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Study: For Moms and Teens, Emotions Matter During Conflict

May 5, 2016
UC Merced’s Alexandra Main finds that to best resolve conflicts, mothers and their adolescent children should avoid reciprocating negativity and take turns validating each other’s views.

Alexandra MainParents who reciprocate their children’s negative emotions are less likely to find satisfying resolutions to conflict, according to new research from the University of California, Merced.

In a study published online today (May 5) in the journal Emotion, a team led by UC Merced Professor Alexandra Main combines observations with a novel statistical method to examine emotion dynamics between parents and adolescents during conflict discussions.

Main shows that when mothers and their adolescent children talk through conflicts, reciprocating each other’s negative emotions leads to less satisfying resolutions. She also found that with younger adolescents (ages 13-14), the mothers were typically the first to introduce negativity into the conversations; with older adolescents (ages 17-18), the adolescents were more likely to become negative first.

The study found that the most effective approach is for mothers to validate or show interest in their children’s points of view — and that this is only truly effective when the children validate their mothers in turn. This positive effect was not present if more than 30 seconds passed before a validation or interest was reciprocated.

This suggests that it’s not just parental validation that is important during conflict, but that both parents and adolescents are given a chance to speak their minds and are heard by the other person,” Main said. “Using novel statistical techniques to analyze these interactions adds to our understanding of parent-child relationships and allows us to target more specific interventions for parents and adolescents struggling with conflict.”

Conversations Recorded and Analyzed

The research shows that when negative emotions occurred simultaneously in conflict discussions, resolutions were less satisfying.The study began four years ago, when Main was working on her dissertation as a Ph.D. student at UC Berkeley. Mothers and adolescents were recruited to participate in a lab study in which each pair discussed an issue of conflict in their relationship for 10 minutes. The conversations were recorded on video, and later “coded” second-by-second for 16 verbal and nonverbal variables to track each person’s emotions across each entire conversation.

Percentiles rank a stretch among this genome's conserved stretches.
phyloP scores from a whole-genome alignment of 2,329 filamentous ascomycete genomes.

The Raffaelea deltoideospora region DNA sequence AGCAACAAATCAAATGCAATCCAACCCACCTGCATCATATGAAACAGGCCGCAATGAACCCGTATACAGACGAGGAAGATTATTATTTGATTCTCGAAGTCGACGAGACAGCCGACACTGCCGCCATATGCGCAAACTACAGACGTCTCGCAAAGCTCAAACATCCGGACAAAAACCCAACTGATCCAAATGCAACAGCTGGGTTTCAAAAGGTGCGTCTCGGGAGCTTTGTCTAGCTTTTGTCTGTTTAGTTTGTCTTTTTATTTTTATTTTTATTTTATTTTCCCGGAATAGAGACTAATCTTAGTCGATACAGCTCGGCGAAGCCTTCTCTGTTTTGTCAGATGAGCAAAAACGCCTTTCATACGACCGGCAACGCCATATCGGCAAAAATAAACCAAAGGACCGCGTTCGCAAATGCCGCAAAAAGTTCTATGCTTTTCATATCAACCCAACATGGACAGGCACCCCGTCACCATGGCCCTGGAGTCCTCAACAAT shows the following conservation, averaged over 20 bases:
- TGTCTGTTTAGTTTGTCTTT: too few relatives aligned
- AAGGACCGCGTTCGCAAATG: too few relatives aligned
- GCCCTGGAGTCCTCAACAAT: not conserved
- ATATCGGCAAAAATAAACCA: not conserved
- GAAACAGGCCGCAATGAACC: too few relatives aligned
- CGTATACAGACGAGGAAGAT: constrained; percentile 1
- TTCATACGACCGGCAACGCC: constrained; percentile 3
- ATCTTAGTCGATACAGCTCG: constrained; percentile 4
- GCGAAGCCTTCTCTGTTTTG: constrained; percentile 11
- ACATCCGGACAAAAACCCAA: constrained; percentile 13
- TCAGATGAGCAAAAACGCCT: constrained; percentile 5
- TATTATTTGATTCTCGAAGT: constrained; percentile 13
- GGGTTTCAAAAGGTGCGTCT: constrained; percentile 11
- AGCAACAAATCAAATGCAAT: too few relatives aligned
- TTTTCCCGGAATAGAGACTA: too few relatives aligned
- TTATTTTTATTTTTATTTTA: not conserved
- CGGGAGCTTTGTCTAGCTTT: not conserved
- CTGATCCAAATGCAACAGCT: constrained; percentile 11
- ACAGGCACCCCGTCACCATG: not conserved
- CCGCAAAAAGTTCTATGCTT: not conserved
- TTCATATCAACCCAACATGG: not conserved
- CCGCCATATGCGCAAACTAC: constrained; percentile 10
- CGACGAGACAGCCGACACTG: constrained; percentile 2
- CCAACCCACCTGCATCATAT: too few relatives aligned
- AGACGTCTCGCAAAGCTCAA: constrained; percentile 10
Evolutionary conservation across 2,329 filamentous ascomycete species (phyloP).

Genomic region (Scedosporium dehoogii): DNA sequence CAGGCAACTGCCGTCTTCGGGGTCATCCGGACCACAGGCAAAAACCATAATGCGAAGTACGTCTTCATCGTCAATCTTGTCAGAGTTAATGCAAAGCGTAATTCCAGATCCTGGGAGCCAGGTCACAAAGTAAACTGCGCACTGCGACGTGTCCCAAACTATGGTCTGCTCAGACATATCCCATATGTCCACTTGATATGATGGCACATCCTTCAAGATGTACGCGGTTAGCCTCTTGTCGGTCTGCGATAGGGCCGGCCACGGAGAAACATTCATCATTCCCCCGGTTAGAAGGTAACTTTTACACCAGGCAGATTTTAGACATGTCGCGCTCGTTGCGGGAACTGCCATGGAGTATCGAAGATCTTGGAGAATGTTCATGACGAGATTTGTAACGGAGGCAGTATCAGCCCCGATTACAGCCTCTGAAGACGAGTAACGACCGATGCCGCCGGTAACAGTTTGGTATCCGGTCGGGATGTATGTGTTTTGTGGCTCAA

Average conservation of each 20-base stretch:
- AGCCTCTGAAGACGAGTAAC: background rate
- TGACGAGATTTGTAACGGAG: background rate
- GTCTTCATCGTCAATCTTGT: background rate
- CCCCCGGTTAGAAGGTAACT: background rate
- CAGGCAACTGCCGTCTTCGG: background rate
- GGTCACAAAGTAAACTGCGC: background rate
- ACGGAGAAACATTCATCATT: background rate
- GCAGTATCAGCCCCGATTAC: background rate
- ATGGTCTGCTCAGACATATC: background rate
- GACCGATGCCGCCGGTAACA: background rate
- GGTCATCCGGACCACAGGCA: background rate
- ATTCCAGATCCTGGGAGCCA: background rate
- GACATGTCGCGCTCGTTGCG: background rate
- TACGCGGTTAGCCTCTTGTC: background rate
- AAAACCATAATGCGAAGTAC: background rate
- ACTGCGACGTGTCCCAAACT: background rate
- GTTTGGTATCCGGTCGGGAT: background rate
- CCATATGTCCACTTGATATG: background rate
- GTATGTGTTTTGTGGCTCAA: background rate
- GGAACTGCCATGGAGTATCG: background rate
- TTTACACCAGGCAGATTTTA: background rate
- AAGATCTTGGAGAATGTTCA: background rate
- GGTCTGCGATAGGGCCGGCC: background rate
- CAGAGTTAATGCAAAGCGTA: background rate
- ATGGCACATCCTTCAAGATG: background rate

After completing her Ph.D., Main took a postdoctoral position and later joined the Psychological Sciences faculty at UC Merced. She and Professor Rick Dale, in Cognitive and Information Sciences, began discussing their mutual interest in social interaction. Dale and graduate student Alexandra Paxton — now a postdoctoral researcher at the Institute of Cognitive and Brain Sciences at UC Berkeley — helped analyze the results mathematically and visualize them in a series of charts.

Much of Dale’s previous work has involved using motion-tracking technology and computational software to gain insight into people’s mental activities. This was his first time using such methods to track emotion, and he said the results were among “the most amazing” he’s seen thanks to the design of Main’s study — a modification of a method previously used to study married couples — and the precision of the coding.

You’re studying a really complicated system at a level that’s really hard to quantify,” Dale said. “But when you plug in the data, you get all these really elegant patterns of emotion with really precise timing.”

In high-satisfaction conflict discussions, mothers and children more frequently took turns validating and showing interest in each other’s views.

Paxton said the study was a major part of the UC Merced experience that helped prepare her for her current position and her future in academia.

Interpersonal coordination — how people become more similar in behavior, cognition and emotion during conversation — is a driving perspective in my work, and looking at coordination during conflict is one of my passions,” Paxton said. “Naturally, when Professor Main approached us about this collaboration, I jumped at the opportunity.”

More Insights to Uncover

There will likely be more revelations to come from these recorded conversations, Main said. In a current project, students are coding the same videos for “disclosure” — tracking the points when children disclose personal things to their parents, and what the parents did in the moments immediately preceding those disclosures.

Such understanding could help improve communication between parents and adolescents during a developmental period when children are seeking more independence from parents,” Main said. 

She’s also looking to expand this work to different populations; while the initial study provided an ethnically diverse sample, most of the participants came from families of high socioeconomic status. In collaboration with Valley Children’s Hospital in Madera and UC Merced professors Deborah Wiebe and Linda Cameron, Main is conducting a similar study focusing on children and families coping with chronic illness.

She hopes to continue this work with underrepresented populations and immigrant families in the San Joaquin Valley, and she’ll likely do so in collaboration with the new Alliance for Child and Family Health and Development in Downtown Merced.

I am really interested to see how this kind of study might play out in those groups,” she said. “There is not a lot of research that has looked into the dynamics of parent-child relationships in underrepresented populations.”